I was a chorister in the Carlisle Cathedral Choir from 1910 to 1916, and there were two clergymen on the staff of the Dean & Chapter who left a lasting impression upon my young mind. One was the saintly Dean Barker and the other Canon Rawnsley. At the time of my service sermons were not of very great interest to lads of our age, nevertheless, when Canon Rawnsley preached something of the beauty and charm which he found in nature, and in God, came through to us which, I personally, vaguely appreciated, despite the fact that the Canon seemed to us to preach with his eyes shut. I recollect that he enjoyed fun and on more than one occasion he wrote a carol for us to sing at Christmas to which Dr. F. W. Wadely, our organist and choirmaster, composed a tune.
One of the most hilarious experience in all my years in the choir occurred one Sunday morning when Canon Rawnsley preached the sermon. There seemed to be a practice (not entirely inflexible) that when there was a visiting preacher or when a Residentiary Canon occupied the pulpit, the Head Verger (who was ex-Sergeant Major Windler) would, after the sermon, conduct the preacher back to his stall beneath the organ, and thereafter conduct the Dean during the singing of the last hymn, up to the High Altar in order to pronounce the Benediction. On the occasion in question something seemed to have gone wrong with the arrangements because at the conclusion of the sermon Windler led the Canon from the pulpit along the narrow aisle leading into the main aisle, and while the Verger turned right to take Canon Rawnsley back to his stall, the Canon quite unperturbedly (but might well have been quite impishly) turned left, wandering up to the Altar on his own. Meantime, Mr. Windler, with all the dignity which his office called for came on alone towards the choir stalls, blissfully unaware that his “charge” had deserted him. The feeling of the choir members as he passed us can be better imagined than described, as we tried to continue the singing of the hymn and at the same time seek to control the inward convulsion of supressed laughter. The Precentor had great difficulty in keeping a straight face also, and only succeeded by frowning grimly and applying himself assiduously to the hymn-singing. The climax came, of course, when Windler halted at the appropriate spot to bow the Canon into his stall and found no Canon there. The Verger’s countenance was a sight to behold and we had a feeling that several unparliamentary words were being muttered beneath his bristling moustache as he put away his “staff” and returned to the Altar.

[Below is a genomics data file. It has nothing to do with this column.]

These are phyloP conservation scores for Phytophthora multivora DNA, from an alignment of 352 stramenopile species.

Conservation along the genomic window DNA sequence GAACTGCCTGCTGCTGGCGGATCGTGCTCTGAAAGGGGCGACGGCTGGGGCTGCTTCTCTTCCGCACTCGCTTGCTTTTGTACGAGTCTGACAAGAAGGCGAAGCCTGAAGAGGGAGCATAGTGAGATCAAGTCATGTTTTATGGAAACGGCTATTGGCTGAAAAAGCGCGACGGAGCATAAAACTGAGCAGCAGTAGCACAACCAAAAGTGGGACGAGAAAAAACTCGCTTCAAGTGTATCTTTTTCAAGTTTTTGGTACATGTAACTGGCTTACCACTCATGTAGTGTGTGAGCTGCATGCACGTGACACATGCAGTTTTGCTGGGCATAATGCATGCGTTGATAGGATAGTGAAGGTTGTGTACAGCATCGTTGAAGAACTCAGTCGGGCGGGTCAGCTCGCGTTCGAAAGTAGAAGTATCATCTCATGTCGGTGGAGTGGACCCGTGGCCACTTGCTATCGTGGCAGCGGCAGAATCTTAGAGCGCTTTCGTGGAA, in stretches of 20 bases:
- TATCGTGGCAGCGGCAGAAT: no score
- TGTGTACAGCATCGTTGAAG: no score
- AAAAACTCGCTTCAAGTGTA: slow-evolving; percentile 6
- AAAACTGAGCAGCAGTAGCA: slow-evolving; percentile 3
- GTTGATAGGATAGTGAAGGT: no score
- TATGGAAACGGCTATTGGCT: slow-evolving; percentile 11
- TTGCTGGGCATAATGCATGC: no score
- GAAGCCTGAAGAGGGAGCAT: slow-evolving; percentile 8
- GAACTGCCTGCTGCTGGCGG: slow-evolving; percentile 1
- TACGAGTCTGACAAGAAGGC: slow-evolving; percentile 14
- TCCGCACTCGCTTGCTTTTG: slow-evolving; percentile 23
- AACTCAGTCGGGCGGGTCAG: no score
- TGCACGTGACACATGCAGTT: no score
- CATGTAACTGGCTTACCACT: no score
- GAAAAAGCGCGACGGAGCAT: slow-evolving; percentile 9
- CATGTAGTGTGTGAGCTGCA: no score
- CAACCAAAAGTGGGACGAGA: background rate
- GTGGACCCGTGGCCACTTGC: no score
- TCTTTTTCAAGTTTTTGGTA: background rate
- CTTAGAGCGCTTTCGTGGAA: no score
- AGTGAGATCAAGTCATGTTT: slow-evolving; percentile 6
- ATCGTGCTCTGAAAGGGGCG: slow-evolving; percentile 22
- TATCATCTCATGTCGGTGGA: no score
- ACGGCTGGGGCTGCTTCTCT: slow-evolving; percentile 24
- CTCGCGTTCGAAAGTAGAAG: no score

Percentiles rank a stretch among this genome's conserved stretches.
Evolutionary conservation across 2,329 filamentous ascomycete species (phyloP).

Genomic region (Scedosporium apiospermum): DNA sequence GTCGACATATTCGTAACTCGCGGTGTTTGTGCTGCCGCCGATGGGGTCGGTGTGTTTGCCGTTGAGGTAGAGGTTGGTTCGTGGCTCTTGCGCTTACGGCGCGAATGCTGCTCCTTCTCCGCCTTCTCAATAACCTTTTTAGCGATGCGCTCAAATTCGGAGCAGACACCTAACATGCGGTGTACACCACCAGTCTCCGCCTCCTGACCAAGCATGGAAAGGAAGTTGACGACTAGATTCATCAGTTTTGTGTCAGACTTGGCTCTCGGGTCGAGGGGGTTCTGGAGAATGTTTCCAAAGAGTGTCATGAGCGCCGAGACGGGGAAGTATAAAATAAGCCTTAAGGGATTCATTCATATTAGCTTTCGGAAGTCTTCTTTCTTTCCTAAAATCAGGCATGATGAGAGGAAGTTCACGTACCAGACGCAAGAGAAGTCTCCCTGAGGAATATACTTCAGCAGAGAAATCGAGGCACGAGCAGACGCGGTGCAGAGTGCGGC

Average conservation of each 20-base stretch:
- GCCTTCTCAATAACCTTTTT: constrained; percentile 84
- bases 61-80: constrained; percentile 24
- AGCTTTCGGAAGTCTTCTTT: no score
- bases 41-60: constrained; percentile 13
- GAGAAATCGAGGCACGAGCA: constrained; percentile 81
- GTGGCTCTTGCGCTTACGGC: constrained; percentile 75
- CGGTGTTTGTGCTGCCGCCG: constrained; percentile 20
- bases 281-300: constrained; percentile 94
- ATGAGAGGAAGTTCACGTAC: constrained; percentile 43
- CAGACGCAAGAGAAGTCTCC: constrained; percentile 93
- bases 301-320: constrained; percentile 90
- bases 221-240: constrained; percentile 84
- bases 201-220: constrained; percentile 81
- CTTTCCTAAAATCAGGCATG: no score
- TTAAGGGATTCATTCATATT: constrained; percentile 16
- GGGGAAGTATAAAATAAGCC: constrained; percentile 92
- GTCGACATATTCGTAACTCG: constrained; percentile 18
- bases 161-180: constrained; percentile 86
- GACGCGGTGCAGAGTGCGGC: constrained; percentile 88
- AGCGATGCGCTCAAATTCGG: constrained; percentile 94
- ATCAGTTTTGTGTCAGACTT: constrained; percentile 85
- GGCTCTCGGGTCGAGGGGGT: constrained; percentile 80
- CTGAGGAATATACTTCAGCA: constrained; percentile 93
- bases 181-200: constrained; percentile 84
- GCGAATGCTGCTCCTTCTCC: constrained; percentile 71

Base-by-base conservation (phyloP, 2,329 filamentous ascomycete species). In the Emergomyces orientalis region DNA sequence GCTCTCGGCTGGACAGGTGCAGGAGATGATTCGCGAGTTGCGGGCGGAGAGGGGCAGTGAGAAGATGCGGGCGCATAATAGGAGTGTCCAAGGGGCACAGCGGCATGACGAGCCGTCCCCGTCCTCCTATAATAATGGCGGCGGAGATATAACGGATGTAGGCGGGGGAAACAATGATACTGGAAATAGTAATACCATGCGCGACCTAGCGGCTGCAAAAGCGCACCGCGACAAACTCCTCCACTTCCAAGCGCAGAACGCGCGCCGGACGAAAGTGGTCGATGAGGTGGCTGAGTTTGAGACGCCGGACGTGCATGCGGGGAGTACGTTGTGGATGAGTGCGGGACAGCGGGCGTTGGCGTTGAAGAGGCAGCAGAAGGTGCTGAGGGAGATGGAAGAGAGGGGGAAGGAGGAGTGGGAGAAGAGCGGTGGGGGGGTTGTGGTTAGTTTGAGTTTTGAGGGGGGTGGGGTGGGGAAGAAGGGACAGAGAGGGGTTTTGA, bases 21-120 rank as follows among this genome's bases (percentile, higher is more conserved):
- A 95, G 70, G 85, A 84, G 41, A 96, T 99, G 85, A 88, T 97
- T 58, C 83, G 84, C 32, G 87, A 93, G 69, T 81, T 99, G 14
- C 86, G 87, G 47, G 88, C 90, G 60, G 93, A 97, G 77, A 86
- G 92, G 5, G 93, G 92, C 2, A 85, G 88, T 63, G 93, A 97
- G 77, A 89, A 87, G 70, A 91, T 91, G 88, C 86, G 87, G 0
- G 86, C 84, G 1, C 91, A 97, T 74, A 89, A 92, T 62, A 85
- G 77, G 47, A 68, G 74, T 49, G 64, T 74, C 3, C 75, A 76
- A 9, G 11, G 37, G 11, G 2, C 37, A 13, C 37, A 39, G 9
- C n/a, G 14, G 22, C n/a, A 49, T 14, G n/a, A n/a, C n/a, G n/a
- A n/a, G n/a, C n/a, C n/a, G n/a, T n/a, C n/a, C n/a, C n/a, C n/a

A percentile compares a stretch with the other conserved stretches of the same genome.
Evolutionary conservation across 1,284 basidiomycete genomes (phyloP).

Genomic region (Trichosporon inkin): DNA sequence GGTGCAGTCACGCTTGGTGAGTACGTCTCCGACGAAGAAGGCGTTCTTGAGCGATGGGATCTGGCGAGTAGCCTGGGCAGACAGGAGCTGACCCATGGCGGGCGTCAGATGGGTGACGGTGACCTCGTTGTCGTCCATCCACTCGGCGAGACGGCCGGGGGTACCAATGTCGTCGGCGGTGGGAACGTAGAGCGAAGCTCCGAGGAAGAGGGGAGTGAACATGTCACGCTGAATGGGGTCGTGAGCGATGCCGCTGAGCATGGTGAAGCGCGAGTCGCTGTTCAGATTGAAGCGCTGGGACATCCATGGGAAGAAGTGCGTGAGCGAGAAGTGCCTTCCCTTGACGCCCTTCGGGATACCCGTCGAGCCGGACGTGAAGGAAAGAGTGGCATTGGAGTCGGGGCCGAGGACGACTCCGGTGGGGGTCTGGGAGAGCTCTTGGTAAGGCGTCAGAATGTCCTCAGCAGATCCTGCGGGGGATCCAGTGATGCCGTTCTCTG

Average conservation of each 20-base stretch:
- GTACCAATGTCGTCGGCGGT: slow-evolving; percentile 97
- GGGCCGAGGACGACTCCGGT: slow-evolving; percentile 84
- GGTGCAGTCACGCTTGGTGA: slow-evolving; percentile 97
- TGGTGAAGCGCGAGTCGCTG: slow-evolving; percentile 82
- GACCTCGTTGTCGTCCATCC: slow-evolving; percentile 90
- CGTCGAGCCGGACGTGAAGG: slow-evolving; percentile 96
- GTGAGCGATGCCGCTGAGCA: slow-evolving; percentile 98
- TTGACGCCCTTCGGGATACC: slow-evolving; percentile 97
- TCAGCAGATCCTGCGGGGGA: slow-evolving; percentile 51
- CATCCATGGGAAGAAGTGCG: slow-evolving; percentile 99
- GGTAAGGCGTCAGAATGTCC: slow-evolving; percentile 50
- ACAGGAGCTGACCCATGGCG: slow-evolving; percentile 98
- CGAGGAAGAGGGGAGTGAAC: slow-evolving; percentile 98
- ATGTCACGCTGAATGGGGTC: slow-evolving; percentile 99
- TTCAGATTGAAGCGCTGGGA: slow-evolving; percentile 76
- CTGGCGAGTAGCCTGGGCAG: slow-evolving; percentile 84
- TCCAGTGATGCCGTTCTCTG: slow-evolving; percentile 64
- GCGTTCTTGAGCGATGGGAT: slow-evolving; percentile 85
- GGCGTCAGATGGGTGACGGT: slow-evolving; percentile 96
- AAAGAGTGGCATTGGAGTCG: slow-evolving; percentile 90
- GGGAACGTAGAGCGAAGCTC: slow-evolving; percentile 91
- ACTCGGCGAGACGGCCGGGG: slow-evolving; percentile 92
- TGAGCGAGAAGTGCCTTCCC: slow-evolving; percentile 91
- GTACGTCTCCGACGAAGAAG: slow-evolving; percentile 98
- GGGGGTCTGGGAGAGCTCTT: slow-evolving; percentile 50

Canon Rawnsley was proud of the fact that during the first World War, in order to help the war effort, he bought no new clothes. And on week-days he often wore a suit literally green with age.
(Source - RR/9/2)